The influence of goethite and gibbsite on soluble nutrient dynamics and microbial community composition

Katherine Heckman, Amy Welty-Bernard, Angelica Vazquez-Ortega, Egbert Schwartz, Jon Chorover, Craig Rasmussen

Research output: Contribution to journalArticlepeer-review

16 Scopus citations

Abstract

Iron and aluminum (oxyhydr)oxides are ubiquitous in the soil environment and have the potential to strongly affect the properties of dissolved organic matter. We examined the effect of oxide surfaces on soluble nutrient dynamics and microbial community composition using an incubation of forest floor material in the presence of (1) goethite and quartz, (2) gibbsite and quartz, and (3) quartz surfaces. Forest floor material was incubated over a period of 154 days. Aqueous extracts of the incubations were harvested on days 5, 10, 20, 30, 60, 90, and 154, and concentrations of P, N, PO43-, NO2-, NO3-, and organic C were measured in the solutions. Microbial community composition was examined through pyrosequencing of bacterial and fungal small subunit ribosomal RNA genes on selected dates throughout the incubation. Results indicated that oxide surfaces exerted strong control on soluble nutrient dynamics and on the composition of the decomposer microbial community, while possibly having a small impact on system-level respiration. Goethite and gibbsite surfaces showed preferential adsorption of P-containing and high molar mass organic solutes, but not of N-containing compounds. On average, organic C concentrations were significantly lower in water extractable organic matter (WEOM) solutions from oxide treatments than from the control treatment (P = 0. 0037). Microbial community composition varied both among treatments and with increasing time of incubation. Variation in bacterial and fungal community composition exhibited strong-to-moderate correlation with length of incubation, and several WEOM physiochemical characteristics including apparent (weight averaged) molar mass, pH and electrical conductivity. Additionally, variation in bacterial community composition among treatments was correlated with total P (r = 0. 60, P < 0. 0001), PO43- (r = 0. 79, P < 0. 0001), and organic C (r = 0. 36, P = 0. 015) concentrations; while variation in fungal communities was correlated with organic C concentrations (r = -0. 48, P = 0. 0008) but not with phosphorus concentrations. The relatively small impact of oxide surfaces on system-level microbial respiration of organic matter despite their significant effects on microbial community composition and WEOM dynamics lends additional support to the theory of microbial functional redundancy.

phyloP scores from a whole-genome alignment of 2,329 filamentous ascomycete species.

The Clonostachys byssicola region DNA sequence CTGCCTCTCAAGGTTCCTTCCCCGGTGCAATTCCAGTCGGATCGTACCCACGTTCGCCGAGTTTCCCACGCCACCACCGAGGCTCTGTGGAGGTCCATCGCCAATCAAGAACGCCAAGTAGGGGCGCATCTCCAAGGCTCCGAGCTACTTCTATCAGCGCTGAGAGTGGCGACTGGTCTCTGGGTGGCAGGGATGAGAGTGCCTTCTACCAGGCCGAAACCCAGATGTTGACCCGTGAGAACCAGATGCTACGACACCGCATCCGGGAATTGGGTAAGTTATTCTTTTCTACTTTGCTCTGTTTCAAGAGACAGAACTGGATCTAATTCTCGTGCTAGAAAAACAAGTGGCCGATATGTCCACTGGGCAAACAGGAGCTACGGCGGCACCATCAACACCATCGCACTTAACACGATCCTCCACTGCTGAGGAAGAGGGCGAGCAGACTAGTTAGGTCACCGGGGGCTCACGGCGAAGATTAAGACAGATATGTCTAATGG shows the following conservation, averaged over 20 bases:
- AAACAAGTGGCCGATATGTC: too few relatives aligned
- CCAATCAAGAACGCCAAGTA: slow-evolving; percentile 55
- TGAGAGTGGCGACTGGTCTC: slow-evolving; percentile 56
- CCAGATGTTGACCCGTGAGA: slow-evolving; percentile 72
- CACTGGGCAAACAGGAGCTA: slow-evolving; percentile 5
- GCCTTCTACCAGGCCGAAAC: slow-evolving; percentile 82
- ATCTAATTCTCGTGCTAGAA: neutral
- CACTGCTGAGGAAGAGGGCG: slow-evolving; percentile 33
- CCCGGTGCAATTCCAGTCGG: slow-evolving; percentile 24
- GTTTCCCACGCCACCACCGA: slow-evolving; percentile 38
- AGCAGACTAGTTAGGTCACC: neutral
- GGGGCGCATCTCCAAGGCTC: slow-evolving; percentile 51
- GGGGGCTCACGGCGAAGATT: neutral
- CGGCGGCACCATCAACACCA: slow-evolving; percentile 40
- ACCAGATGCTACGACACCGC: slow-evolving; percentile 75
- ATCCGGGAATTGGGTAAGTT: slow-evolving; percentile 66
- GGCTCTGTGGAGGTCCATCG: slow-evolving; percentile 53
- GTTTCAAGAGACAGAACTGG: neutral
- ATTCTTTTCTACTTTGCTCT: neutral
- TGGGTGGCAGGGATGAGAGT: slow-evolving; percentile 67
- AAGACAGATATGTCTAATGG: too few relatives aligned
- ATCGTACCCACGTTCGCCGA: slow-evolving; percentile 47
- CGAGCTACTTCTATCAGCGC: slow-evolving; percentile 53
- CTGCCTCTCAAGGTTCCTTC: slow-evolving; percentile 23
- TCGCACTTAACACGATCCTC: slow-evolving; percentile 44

Original languageEnglish (US)
Pages (from-to)179-195
Number of pages17
JournalBiogeochemistry
Volume112
Issue number1-3
DOIs
StatePublished - Jan 1 2013

Keywords

  • Forest C cycle
  • Forest floor
  • Gibbsite
  • Goethite
  • Soil microbial community composition
  • Water extractable organic matter

ASJC Scopus subject areas

  • Environmental Chemistry
  • Water Science and Technology
  • Earth-Surface Processes

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